Coming to terms with Brimham Rocks - a photographic awakening
Posted on 27th January, 2016
I’d been to Brimham Rocks many times, always loved walking there, always impressed with it as a place, even had the odd pleasant enough photograph to show for it. Yet I’d never really worked out what I wanted from the place, photographically speaking that is. Some places come naturally to you, others take a little (or a lot) longer to get to grips with. Last summer the penny half dropped - I went for a little wander on the surrounding moorland with friend and fellow photographer Robin Hudson and came back with a couple of images I was really pleased with, one of which you can see in my gallery here.
Then, earlier this month, on a murky afternoon, I had a sudden urge to pay another visit to Brimham. On this occasion I had my husband Rob and our two dogs in tow. It was very foggy, nearing darkness and wonderfully atmospheric. I half regretted only having brought camera and one lens, rather than carrying a tripod but, as it turned out, wandering around shooting handheld was the perfect tonic. Suddenly I felt I knew what I wanted from this very special place. The photographs from that walk were necessarily relatively rushed but you can see a greater selection in an Adobe Slate storyboard I put together here.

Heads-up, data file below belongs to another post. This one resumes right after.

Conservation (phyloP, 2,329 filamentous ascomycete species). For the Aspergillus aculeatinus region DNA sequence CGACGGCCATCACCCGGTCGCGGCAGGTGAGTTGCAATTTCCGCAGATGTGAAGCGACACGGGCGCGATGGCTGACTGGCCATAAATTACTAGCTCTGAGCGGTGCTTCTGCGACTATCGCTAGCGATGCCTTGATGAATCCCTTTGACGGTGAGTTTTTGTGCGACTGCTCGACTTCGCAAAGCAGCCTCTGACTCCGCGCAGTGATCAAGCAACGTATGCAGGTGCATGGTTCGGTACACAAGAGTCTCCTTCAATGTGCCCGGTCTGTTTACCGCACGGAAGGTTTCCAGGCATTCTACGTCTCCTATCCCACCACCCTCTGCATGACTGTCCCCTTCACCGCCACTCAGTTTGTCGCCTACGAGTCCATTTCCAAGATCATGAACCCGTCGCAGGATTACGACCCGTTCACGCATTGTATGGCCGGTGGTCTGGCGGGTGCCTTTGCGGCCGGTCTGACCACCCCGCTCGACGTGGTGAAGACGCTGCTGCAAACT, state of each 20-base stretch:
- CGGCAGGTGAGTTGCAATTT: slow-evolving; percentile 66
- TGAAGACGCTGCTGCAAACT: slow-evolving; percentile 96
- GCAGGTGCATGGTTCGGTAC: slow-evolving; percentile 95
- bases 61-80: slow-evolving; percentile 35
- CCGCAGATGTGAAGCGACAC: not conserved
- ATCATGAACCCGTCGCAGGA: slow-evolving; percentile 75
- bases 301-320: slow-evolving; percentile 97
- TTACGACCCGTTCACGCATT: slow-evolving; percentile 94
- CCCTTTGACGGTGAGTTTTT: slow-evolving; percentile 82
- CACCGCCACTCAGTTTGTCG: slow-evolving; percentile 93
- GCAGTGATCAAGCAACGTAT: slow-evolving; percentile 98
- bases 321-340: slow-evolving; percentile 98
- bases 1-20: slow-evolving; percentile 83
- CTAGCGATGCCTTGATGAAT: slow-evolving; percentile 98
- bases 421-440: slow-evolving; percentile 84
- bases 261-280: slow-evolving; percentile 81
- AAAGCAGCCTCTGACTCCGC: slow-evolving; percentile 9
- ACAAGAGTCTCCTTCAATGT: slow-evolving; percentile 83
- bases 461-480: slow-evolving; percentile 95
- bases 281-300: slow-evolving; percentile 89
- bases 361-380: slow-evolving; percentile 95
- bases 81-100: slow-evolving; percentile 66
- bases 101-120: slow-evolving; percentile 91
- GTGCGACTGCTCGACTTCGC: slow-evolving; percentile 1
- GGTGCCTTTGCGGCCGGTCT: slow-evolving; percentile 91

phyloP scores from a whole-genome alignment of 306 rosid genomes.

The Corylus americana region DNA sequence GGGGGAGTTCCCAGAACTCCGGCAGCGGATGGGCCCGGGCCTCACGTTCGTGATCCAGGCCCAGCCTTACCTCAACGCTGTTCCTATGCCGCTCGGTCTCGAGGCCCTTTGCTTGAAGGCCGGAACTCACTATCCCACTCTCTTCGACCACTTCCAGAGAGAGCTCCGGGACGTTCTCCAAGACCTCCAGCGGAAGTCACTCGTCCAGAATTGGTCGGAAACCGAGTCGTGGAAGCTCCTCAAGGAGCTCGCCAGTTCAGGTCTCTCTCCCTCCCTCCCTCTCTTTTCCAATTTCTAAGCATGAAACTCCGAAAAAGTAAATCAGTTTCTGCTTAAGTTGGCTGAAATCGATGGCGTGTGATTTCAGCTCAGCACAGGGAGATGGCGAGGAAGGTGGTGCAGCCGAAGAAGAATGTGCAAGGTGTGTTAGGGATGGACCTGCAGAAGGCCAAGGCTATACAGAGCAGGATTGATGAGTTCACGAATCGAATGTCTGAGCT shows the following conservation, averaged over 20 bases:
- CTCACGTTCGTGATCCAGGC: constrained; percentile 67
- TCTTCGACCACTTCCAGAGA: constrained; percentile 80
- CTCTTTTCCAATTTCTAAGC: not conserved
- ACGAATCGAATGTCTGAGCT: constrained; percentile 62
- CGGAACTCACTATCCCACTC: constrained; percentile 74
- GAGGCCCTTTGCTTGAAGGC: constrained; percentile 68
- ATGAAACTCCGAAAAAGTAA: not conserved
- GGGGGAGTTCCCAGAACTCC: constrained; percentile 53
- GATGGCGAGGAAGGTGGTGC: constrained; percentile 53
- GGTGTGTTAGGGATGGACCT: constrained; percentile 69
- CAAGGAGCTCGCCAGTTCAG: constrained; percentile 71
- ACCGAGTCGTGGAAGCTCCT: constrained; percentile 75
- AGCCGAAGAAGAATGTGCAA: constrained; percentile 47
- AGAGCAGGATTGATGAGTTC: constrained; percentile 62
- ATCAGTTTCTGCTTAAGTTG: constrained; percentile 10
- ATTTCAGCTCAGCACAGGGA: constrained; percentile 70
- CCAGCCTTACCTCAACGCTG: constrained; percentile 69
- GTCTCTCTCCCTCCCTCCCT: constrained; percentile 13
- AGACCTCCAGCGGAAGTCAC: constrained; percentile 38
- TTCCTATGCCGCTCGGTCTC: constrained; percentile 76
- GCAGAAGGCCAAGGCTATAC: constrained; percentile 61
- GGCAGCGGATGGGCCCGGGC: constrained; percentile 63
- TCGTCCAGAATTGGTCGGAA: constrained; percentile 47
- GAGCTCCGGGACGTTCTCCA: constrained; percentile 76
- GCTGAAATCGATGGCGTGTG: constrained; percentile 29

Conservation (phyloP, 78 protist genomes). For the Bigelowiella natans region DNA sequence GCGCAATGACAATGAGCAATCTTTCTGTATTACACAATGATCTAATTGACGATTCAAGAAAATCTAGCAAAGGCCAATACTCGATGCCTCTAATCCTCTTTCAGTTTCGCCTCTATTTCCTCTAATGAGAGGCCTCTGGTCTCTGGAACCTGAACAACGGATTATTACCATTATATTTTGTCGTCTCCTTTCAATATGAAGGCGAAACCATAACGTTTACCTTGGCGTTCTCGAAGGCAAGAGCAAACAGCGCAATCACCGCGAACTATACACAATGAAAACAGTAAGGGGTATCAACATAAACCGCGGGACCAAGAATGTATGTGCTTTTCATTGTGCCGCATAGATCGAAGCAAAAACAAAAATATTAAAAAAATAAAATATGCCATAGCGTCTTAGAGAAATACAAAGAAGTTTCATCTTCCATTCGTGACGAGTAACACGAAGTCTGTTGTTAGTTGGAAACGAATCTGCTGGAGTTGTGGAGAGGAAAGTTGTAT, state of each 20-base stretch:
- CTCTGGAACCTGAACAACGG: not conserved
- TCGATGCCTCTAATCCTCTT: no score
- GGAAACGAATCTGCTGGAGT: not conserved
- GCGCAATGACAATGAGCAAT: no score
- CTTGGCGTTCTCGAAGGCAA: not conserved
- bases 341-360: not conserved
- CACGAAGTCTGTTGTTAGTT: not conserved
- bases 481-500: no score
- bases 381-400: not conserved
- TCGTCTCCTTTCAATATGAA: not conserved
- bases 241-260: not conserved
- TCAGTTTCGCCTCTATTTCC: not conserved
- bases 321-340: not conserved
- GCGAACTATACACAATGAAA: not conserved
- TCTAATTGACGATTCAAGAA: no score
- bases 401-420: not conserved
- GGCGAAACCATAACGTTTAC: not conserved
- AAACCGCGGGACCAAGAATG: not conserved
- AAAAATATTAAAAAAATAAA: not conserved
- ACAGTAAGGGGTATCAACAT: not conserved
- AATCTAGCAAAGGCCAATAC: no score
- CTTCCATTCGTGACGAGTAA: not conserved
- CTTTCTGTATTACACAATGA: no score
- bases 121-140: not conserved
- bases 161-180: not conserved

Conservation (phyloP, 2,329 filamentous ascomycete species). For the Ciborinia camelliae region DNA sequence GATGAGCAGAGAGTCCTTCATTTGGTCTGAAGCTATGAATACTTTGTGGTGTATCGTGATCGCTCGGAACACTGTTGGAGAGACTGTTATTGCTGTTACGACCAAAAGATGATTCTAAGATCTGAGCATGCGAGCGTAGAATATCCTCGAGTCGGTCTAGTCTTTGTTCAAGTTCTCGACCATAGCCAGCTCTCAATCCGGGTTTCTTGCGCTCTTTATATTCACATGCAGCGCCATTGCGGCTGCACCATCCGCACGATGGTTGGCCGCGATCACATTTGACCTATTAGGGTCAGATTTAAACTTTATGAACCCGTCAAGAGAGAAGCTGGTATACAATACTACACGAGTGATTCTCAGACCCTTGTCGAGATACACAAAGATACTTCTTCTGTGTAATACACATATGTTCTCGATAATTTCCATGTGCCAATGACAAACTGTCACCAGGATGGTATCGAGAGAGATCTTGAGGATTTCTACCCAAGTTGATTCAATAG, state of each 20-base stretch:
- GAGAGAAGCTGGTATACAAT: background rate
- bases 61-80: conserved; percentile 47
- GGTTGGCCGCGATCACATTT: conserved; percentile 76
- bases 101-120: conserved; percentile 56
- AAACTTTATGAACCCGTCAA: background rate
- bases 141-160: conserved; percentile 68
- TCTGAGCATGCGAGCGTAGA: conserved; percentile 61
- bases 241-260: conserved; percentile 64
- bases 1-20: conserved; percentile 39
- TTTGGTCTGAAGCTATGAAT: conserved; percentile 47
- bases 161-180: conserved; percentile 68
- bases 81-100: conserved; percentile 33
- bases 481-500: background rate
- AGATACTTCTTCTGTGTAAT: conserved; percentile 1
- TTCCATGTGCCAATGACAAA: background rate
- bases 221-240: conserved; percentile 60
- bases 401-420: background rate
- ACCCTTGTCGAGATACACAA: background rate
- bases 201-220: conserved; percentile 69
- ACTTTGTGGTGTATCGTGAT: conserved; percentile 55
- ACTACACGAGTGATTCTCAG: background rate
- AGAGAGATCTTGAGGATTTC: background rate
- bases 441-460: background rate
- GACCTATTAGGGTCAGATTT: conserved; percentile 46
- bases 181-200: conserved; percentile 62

Brimham Rocks is all about the environment - the millstone grit boulders and rock formations are extraordinary and fabulous - but it is their cohabitation with a mix of trees (largely birch), grasses and heather, that really makes the place and I now had a feel for how I could capture this. Undoubtedly a bit of mist, murk or fog is a big advantage, particularly in winter conditions. So when the 3 day forecast last week suggested a morning of freezing fog, I was somewhat excited. As the day approached, the forecast duly turned less promising - a touch of mist seemed a possibility, but far from likely.